Autumn is one of my favorite times of year to hike and backpack. As usual, I made good use of the gorgeous weather to get in several day hikes in September and October. Aside from my almost daily hikes down to the mailbox - a 5 miles (8 km) trek - and weekly 4-6 hours hikes in the public lands behind our property, I spent 9 days hiking in various locations in southwest Colorado, the Mesquite, Nevada area and Zion National Park and Arches National Park in Utah.

Colorado one-day-each hikes took place in Black Canyon of the Gunnison National Park near Gunnison and Mesa Verde National Park near Cortez. A total of 2.5 days were spent there. Mesquite hikes included trails in the Valley of Fire State Park and Desert National Wildlife Range where I spent 3 days checking out the scenery. Lastly, 2 way-too-inadequate days were devoted Zion National Park and 1.5 days in Arches National Park.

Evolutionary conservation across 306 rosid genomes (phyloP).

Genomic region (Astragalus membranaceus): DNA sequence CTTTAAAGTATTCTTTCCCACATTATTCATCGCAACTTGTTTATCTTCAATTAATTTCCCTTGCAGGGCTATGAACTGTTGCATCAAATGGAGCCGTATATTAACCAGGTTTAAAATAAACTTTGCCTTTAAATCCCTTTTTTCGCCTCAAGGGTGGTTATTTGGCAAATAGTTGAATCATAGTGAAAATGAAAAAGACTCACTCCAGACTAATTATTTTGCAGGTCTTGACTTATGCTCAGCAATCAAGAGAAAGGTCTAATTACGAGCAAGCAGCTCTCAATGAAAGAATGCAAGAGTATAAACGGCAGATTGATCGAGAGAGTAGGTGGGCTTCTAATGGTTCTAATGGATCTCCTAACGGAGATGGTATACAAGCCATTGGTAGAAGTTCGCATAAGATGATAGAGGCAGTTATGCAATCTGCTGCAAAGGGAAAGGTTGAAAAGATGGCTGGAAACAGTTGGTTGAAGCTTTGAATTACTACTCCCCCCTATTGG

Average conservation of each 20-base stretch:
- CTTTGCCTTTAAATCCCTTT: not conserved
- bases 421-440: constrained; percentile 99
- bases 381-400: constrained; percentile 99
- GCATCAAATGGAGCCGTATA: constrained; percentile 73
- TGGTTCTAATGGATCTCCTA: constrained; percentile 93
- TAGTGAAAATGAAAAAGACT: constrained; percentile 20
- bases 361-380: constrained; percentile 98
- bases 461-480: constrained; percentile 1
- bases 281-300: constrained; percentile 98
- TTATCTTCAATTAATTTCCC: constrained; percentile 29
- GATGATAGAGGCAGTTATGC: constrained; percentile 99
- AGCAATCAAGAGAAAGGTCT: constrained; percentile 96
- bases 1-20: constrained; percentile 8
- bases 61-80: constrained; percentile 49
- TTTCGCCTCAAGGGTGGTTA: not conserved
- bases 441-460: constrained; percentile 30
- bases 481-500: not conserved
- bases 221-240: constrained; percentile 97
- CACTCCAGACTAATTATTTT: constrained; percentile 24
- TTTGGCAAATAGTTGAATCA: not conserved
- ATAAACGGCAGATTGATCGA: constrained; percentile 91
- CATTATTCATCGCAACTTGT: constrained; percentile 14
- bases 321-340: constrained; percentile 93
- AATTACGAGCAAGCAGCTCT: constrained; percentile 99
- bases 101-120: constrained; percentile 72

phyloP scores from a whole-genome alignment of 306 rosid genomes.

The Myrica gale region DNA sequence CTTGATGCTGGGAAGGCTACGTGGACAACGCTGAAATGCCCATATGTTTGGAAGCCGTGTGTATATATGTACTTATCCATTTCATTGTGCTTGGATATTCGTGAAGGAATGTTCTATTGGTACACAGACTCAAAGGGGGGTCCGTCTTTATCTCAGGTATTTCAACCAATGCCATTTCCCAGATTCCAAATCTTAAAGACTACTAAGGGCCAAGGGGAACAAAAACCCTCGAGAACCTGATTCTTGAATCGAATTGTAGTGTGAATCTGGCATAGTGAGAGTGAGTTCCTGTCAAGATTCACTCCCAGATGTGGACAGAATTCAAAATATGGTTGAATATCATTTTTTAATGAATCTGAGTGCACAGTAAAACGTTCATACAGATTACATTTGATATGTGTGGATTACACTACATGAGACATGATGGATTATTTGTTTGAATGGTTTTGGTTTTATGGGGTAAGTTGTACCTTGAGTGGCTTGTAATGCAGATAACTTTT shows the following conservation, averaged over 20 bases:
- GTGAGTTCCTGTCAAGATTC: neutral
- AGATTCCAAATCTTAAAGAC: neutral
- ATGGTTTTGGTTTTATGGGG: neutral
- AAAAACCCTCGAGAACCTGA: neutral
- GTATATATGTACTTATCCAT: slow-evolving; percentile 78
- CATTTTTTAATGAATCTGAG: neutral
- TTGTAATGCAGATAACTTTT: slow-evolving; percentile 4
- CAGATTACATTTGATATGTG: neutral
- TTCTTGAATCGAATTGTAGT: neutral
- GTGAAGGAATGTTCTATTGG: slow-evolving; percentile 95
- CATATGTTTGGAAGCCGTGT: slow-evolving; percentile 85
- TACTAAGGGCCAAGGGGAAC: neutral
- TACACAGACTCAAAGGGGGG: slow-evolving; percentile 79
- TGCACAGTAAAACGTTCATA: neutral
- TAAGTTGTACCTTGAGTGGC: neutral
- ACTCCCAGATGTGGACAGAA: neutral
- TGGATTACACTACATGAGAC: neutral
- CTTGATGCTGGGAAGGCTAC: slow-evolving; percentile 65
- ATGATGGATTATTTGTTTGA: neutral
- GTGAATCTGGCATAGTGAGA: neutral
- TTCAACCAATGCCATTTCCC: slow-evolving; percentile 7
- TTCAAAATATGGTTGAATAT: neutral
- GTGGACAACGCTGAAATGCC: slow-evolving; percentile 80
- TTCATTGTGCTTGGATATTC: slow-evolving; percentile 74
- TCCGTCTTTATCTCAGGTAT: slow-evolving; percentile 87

All of the above hikes were in desert and canyon conditions where the day time temperatures were between 30 F and 95 F (-1 C and 35 C). No significant rainfall was experienced, but we did have to wait out a shower under a ledge in Zion National Park one day.


My hiking time these past two months was extensive but limited pretty much to well-marked and well-traveled National Park trails. I was (unpleasantly) surprised at the number of people on these trails despite the fact it was mostly mid-week and not summer. At times, it was slow going trying to avoid the crowd. But I digress! The reality in relationship to this test was, during most treks, I didn't NEED to use the BackTrack to find my way home. Even a lemming could have done it!